Even though I felt I could have done better, I was fairly proud of the final result. Now that I had a better understanding of what a Research Report entailed, I recognized that I should have chosen a less challenging topic, given the amount of time I had. But the 91% and video feedback I received from my professor confirmed “[I] tackled a really sophisticated subject and [I] did it well.”, bolstering my confidence, which certainly made a difference in how I approached my Argument assignment.

                                                                                                         The Trouble with Arguments
According to the textbook, Everyone’s an Author, any way people express themselves can be considered an argument; going so far as to point out our day begins with an argument we have with ourselves. Do we hit the snooze button or not, what to eat or wear. This claim exposed the pedantic facet of my brain as I tried to reconcile this new information. If every form of expression is some form of argument, then how do I know if I am creating an actual Argument Paper? The answer I finally came to is intent. An argument is written with the express intention to persuade the reader of one’s position. To demonstrate to my professor that I eventually did understand, I wrote the bulk of my Argument as a Research Report adding a hint of my intention in the first two paragraphs and placing my clear position in the conclusion; a style called the twist, which I found in the book They say, I say.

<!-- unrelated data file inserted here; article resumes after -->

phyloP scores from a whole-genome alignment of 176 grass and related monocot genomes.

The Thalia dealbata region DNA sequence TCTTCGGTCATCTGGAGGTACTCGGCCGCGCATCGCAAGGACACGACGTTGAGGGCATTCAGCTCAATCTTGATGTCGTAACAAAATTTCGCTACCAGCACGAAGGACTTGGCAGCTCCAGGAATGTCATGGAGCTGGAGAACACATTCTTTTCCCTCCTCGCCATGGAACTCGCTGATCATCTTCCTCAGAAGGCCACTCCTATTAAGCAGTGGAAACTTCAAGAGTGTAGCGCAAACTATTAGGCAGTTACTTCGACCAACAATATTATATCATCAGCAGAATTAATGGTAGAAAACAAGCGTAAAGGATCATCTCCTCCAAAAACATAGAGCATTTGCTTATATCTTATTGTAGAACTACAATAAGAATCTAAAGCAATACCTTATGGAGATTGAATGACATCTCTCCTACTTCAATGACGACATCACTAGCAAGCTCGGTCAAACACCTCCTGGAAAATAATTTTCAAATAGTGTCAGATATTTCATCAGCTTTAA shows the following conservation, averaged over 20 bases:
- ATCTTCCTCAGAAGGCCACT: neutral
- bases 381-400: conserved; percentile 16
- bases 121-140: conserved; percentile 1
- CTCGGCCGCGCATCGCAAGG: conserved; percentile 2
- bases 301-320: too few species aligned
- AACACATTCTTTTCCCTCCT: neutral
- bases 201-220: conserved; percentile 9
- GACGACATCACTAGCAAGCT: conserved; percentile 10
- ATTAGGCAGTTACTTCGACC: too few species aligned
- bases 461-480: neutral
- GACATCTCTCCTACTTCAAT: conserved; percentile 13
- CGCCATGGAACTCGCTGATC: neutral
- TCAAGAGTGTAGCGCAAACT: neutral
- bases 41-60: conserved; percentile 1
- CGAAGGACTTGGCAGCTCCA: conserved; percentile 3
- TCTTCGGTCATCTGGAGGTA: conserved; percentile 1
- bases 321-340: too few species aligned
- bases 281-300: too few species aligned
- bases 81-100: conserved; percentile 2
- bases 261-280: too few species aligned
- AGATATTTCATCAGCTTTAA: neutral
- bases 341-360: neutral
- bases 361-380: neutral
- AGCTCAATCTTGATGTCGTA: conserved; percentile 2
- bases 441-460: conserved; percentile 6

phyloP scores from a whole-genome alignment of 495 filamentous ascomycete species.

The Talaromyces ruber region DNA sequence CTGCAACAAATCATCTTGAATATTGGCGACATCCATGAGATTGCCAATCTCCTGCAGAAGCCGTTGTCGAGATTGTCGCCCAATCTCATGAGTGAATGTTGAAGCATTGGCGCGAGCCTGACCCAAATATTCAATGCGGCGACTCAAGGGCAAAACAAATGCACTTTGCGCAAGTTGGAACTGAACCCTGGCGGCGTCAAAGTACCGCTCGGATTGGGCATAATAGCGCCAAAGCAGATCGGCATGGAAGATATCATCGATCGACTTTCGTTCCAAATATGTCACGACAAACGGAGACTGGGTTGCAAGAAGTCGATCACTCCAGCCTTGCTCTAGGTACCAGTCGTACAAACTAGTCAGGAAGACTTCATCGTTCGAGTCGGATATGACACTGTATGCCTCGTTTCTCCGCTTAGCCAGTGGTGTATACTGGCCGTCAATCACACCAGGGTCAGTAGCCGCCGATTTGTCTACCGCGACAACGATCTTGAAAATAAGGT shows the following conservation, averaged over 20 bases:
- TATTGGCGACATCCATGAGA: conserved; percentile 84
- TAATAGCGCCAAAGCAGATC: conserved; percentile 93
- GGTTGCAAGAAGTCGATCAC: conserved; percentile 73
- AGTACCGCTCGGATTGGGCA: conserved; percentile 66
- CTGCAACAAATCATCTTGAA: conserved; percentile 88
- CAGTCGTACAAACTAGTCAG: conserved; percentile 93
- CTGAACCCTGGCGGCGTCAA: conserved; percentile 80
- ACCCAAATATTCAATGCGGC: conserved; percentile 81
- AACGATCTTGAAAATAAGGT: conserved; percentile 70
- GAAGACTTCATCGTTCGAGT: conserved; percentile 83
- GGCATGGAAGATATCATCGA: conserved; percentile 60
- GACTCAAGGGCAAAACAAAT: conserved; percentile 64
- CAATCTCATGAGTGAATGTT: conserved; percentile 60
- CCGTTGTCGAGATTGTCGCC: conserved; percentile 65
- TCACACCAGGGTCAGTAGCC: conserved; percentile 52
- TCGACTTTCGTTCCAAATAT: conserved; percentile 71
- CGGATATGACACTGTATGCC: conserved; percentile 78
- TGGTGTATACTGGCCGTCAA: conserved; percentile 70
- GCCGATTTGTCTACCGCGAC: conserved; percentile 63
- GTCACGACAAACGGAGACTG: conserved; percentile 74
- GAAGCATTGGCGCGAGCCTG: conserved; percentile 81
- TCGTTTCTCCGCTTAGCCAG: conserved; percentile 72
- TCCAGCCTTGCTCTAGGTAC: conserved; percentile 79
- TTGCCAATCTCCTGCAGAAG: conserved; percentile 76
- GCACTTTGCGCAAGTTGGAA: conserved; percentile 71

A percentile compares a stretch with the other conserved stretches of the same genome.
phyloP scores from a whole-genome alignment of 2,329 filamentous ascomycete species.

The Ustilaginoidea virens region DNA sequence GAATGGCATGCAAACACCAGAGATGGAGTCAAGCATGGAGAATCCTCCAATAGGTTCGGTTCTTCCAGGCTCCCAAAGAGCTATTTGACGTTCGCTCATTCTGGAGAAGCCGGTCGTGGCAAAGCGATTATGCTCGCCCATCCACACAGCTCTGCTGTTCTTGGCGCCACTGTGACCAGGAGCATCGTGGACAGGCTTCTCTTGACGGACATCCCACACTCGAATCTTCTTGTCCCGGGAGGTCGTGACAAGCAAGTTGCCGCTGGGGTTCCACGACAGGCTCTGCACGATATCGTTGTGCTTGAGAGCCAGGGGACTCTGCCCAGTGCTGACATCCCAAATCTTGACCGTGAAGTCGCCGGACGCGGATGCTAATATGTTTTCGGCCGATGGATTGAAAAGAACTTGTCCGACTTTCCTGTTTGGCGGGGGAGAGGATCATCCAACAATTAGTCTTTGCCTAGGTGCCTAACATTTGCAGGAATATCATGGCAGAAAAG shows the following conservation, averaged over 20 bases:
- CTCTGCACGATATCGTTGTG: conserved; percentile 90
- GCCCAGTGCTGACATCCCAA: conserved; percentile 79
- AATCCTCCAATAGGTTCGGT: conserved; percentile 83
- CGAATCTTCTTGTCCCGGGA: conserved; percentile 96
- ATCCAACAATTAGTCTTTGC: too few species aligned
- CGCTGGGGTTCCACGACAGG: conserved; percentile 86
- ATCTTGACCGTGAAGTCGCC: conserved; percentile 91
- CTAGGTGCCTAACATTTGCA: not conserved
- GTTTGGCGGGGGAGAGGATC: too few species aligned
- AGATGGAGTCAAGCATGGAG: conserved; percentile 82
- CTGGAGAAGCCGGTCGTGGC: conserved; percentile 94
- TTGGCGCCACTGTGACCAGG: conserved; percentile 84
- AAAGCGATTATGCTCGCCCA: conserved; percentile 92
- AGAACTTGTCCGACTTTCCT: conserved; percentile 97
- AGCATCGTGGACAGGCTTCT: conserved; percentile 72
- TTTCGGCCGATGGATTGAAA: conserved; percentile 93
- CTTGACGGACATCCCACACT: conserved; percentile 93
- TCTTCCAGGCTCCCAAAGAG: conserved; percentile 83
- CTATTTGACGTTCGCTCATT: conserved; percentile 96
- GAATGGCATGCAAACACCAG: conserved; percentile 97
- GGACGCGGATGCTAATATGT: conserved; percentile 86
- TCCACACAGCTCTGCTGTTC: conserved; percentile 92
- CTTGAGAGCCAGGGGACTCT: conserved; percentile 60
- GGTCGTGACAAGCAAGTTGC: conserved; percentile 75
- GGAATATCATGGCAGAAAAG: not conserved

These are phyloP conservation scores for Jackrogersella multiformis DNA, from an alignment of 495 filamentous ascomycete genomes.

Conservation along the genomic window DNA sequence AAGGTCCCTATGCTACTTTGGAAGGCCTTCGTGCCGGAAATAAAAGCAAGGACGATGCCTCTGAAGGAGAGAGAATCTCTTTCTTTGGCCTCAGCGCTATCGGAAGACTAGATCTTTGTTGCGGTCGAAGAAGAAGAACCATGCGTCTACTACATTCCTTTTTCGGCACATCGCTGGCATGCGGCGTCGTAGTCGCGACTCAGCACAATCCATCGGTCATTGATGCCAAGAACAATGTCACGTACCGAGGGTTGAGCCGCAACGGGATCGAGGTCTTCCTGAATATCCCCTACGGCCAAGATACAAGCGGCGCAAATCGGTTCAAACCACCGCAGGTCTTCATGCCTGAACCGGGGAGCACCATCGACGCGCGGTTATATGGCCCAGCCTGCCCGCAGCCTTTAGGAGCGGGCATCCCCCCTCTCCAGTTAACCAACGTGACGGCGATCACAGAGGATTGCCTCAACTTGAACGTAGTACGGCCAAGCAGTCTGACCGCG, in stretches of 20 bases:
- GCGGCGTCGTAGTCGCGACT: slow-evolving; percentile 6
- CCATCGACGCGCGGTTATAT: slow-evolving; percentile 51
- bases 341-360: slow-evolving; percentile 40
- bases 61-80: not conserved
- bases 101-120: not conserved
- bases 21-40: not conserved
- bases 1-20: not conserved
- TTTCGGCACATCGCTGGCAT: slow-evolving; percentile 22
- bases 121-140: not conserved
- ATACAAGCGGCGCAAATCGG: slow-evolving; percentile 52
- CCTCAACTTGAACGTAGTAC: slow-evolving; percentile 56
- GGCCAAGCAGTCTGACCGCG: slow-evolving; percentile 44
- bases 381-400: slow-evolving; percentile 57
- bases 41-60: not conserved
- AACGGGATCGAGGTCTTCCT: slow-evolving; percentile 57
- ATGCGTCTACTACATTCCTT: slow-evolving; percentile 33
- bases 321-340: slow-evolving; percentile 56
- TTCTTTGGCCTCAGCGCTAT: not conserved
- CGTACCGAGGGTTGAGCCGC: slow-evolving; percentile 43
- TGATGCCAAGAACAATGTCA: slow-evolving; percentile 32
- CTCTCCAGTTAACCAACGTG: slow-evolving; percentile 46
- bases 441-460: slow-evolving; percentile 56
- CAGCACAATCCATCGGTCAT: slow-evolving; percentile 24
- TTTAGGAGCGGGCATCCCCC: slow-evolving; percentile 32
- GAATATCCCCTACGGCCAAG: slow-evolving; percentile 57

My Argument Paper was, by far, my favorite to write. Not only did it require a much deeper level of contemplation and challenged my understanding of reading rhetorically, it also demanded a more sophisticated form of thinking and writing. I even felt confident enough to stray from the formal tone, making it more conversational, and the effort paid off. I received a 94%, the highest of all my papers, but the feedback from my professor was what indeed proved I had grown as a writer. In the video, she stated, “the only place it’s really an argument genre is in the conclusion, but it works, and I don’t even know why it works.” She goes on to say that “[she] needs more time with [the paper], as [I’m] the only one that challenged [her] clear understanding of the genre.”

My professor challenged me to become a more proficient writer than I thought I could be, and because of her, I did. To challenge her in return is the highest compliment because when we are challenged to move outside our comfort zone, we grow. My experience in this class led me to register for her 213 class next semester, where I will hone my rudimentary research system, practice my organization and structure, hopefully, learn more on how to manipulate genres, and use the confidence and determination I have gained to refine the messages I still send out, albeit on different seas.


© 2019 by Tobin J. Greywolf